How to Get Perfect Pictures on Your Smartphone

The HDR feature can help enhance your smartphone photos. Here’s how to use it.

By on September 26, 2014

With so many photo-enhancing features available on today’s smartphones, such as filters and editing tools, it can be tricky to know when to use them. By taking advantage of one powerful tool, High Dynamic Range (or HDR), the photos you take with your phone have the potential to be more realistic and clearer than ever before.

HDR helps take high quality, realistic photos by combining multiple shots into one photo that highlights the best parts of each shot. It allows an image to retain detail, even when taken in very bright or dark lighting situations, and will keep the picture from appearing “blown out” or completely black from shadows. When there are very light and very dark areas in the frame at the same time, HDR will help expose both the highlights and shadows.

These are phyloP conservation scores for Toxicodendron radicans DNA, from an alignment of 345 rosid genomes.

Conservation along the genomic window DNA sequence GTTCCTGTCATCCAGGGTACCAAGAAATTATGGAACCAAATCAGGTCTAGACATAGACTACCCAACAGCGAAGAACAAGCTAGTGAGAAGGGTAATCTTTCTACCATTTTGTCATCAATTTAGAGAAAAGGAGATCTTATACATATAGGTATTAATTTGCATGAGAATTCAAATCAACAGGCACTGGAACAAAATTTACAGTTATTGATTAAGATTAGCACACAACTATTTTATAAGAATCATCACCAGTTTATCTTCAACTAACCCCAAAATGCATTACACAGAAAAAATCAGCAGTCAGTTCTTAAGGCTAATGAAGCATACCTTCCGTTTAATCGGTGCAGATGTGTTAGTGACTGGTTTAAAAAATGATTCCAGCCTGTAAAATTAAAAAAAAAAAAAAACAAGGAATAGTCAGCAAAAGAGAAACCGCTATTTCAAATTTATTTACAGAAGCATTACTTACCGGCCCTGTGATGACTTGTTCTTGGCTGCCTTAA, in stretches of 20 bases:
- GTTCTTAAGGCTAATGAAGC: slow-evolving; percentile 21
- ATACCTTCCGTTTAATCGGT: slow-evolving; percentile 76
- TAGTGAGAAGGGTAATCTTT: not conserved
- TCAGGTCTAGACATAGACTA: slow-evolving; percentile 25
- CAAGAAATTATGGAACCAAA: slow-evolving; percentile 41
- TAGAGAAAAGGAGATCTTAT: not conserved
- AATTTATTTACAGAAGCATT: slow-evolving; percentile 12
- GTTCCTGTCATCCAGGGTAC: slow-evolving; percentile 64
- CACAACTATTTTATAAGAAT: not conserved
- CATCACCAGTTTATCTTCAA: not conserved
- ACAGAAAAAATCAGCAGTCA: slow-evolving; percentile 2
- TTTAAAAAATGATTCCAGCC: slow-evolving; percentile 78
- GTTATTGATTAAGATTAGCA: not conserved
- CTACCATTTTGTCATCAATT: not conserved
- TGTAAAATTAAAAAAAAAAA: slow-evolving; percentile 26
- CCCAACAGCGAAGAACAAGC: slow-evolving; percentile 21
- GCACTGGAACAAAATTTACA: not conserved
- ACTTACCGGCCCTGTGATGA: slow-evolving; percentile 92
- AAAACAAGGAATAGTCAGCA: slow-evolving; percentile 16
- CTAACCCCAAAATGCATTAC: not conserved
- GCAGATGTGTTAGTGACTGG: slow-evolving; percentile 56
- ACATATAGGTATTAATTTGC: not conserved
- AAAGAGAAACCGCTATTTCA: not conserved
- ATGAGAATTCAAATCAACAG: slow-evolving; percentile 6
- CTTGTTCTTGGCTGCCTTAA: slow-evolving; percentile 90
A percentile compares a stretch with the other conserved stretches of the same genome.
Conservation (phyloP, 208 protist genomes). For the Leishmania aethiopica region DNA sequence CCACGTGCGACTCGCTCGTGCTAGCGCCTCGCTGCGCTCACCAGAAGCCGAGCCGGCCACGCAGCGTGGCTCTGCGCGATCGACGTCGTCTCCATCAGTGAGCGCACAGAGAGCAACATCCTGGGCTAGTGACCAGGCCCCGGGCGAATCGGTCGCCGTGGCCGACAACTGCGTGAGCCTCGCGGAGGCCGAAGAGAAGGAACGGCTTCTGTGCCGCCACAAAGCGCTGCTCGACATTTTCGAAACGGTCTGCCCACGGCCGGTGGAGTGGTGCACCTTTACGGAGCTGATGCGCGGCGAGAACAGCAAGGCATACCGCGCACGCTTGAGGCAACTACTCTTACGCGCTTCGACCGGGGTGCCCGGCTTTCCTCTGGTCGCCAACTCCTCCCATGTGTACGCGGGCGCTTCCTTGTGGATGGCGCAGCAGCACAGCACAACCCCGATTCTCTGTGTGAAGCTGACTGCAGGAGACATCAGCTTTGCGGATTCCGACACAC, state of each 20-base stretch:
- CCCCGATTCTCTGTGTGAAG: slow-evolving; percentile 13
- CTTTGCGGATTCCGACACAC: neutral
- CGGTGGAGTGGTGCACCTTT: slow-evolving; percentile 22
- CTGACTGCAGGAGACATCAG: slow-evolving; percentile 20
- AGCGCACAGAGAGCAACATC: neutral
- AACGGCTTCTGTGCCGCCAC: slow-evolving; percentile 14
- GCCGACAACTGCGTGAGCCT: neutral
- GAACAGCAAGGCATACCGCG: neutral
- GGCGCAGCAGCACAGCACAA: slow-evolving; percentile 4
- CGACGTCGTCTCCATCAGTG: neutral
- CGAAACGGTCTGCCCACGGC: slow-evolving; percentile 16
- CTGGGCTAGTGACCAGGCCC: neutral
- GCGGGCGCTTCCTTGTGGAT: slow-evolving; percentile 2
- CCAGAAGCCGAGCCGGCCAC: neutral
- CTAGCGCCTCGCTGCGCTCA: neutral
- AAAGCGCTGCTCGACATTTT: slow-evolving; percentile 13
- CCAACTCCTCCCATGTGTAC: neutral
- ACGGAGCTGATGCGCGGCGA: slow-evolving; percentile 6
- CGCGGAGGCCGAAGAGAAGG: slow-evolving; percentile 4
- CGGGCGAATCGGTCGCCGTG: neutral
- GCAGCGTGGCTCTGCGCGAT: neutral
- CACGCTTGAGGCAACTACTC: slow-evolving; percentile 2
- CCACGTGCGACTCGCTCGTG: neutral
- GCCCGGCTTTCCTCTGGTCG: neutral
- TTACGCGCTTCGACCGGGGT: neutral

Use HDR when taking photos in the sun, landscapes or low-lit scenes – but avoid using HDR for photos with moving subjects, as it increases the chance of a blurry photo.

HDR isn’t automatic — the setting on your phone must be switched “on” to take advantage of the feature. Fortunately, most camera phones with HDR allow you to see a captured image with the HDR setting on, and one with the HDR setting off, so you can compare the two and choose the photo you prefer. Doing this regularly will help you learn when to choose HDR as a photo enhancer.

The main purpose of HDR is to end up with an image as similar to what you see through your own eyes as possible. To learn more about HDR, here’s a YouTube video from the “As Fast as Possible” TechQuickie learning series: Understanding HDR (High Dynamic Range)

HDR is available through most high-end smartphones, although it may be referred to as something unique by each brand. For instance, Samsung labels the HDR setting as “Rich Tone,” while LG calls it “Dynamic Tone.”

Tags: Photography, Phonetography, Camera Tricks, HDR, High Dynamic Range, Rich Tone, Dynamic Tone, How To